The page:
Incentive Effects of the New SBD Clawback

The Department of Finance has proposed a new regime to address the deferral advantage that corporations can enjoy by reinvesting, outside the business, after-tax income that was subject to tax at the small business deduction (SBD) rate. The new approach is a clawback, which, although a defensible policy, creates fiscal hazards. For example, an extra $1,000 of rental income creates $1,307 of immediate tax in Alberta, as well as cash flow issues in certain situations. Changes in investment portfolios may be appropriate.

Legislation released on March 22, 2018 amends subsection 125(5.1) for taxation years after 2018 by reducing the business limit of a corporation by the greater of the normal amount (relating to taxable capital) and a new amount—the clawback. The clawback depends on the adjusted aggregate investment income (AAII) (subsection 125(7)) of the corporation and any associated corporations as follows:
  1. $0 to $50,000—no impact;

  2. $50,000 to $150,000—for every dollar of AAII earned, a $5 reduction in the business limit; and

  3. beyond $150,000—no impact (because the business limit has already been reduced to nil).

Furthermore, RDTOH is now divided into two separate accounts:
  1. an account for AAII that creates GRIP, such as portfolio dividends (eligible RDTOH); and

  2. AAII that does not create GRIP, such as interest or rents (non-eligible RDTOH).

For further details, see "2018 Budget Simplifies Passive Investment Rules," Tax for the Owner-Manager, April 2018.

The Department of Finance's rationale is that the SBD is intended to encourage reinvestment in business activities. If a corporation has significant AAII, and therefore significant investment assets, then it is unlikely that business reinvestment is occurring; thus, the SBD may no longer be justified. However, just about any attempt to create categories in the tax law creates incentive effects around the borders, and these changes are no exception: this can have a significant impact on the cash flow of a corporation earning AAII and generating non-eligible RDTOH.

Consider X Co, a corporation that
  • is not associated with any other corporation,

  • has no SBD reduction from taxable capital,

  • has $200,000 of active business income (ABI), and

  • has $110,000 of rental income.

X Co's business limit is $200,000 ($500,000 − ($60,000 × 5)), and all of the corporation's income qualifies for the SBD. If X Co earns another $1,000 of rental income in 2019, its business limit will fall by $5,000, to $195,000. In Alberta, going from the SBD rate to the general corporate rate on $5,000 of ABI results in $800 more tax ($5,000 × 16% differential). Further, the combined federal and Alberta corporate income tax on the AAII is $507 ($1,000 × 50.7%). Thus, there is a total cost of $1,307 on the extra $1,000 of income in Alberta.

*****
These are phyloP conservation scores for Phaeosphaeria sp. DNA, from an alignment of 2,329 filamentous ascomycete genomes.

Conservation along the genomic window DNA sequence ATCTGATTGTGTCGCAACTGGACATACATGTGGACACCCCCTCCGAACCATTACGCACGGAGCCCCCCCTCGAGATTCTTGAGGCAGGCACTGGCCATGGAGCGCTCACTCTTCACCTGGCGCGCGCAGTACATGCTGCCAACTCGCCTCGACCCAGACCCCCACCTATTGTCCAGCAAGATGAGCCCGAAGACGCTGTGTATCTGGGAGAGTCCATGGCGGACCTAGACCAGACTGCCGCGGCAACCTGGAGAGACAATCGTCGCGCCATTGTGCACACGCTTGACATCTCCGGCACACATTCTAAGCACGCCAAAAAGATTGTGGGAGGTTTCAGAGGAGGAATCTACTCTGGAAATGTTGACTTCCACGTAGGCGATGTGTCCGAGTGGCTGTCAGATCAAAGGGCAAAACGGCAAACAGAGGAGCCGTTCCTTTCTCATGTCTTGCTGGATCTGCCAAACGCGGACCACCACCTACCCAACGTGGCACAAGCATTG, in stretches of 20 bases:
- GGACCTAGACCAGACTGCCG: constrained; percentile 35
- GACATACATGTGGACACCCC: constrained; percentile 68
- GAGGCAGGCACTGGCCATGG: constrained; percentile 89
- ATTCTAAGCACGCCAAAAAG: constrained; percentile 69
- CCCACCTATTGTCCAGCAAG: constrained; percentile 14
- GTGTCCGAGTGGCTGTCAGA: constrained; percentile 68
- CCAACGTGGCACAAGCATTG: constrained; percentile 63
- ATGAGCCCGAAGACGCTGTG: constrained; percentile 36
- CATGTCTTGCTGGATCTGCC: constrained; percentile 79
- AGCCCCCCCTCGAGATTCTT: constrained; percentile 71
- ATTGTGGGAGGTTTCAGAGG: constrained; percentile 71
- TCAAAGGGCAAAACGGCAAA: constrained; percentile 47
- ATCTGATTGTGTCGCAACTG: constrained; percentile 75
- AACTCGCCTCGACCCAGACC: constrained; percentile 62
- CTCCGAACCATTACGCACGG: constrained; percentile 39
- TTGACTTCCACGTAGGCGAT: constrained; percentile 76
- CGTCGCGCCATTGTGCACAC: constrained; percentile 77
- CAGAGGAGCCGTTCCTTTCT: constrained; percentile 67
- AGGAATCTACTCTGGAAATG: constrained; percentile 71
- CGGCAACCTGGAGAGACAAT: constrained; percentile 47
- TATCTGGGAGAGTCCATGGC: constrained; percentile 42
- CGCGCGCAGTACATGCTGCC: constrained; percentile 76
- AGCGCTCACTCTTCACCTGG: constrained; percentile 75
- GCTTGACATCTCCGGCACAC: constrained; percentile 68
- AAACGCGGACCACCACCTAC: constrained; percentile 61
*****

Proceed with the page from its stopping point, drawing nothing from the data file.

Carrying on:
The $1,307 is the immediate cost. This amount is reduced, at some time in the future when dividends are paid, by the $357 ($5,000 × 72% ×  (41.6% − 31.7%)) benefit to a top-bracket owner of having increased GRIP, and by a $307 ($1,000 × 30.7%) refund of non-eligible RDTOH. However, owing to the new bifurcated RDTOH regime, a corporation will have to find money to pay two dividends: (1) an eligible dividend (to realize the benefit of GRIP) and (2) a non-eligible dividend (to recover non-eligible RDTOH). Recovering the GRIP would require an eligible dividend of $3,600 ($5,000 × 72%), and recovering the non-eligible RDTOH would require a non-eligible dividend of $800 ($307/38.3%). Clearly, an additional source of funds beyond the after-tax amount left from the original income amount of $1,000 will be required.

Of course, this sky-high tax cost is in some respects a special circumstance. Many corporations do not need all of their business limit or do not have between $50,000 and $150,000 of AAII.

Taxpayers will have to examine their investment structures to discern how best to address amended subsection 125(5.1). For many corporations, a simple fix may be an adjustment to their investment portfolio, either by (1) switching to more conservative investments that are more secure and pay less income or (2) switching to growth assets to provide flexibility to the corporation in how and when it will realize AAII in the form of capital gains. In the latter situation, a corporation might consider the "big bath" approach of realizing all of its capital gains in one year. To the extent that this pushes AAII above $150,000 in that year, it will reduce the amount of AAII that would otherwise reduce the business limit in other taxation years.

Jason Pisesky
Felesky Flynn LLP, Edmonton
[email protected]

Canadian Tax Focus
Volume 8, Number 2, May 2018
©2018, Canadian Tax Foundation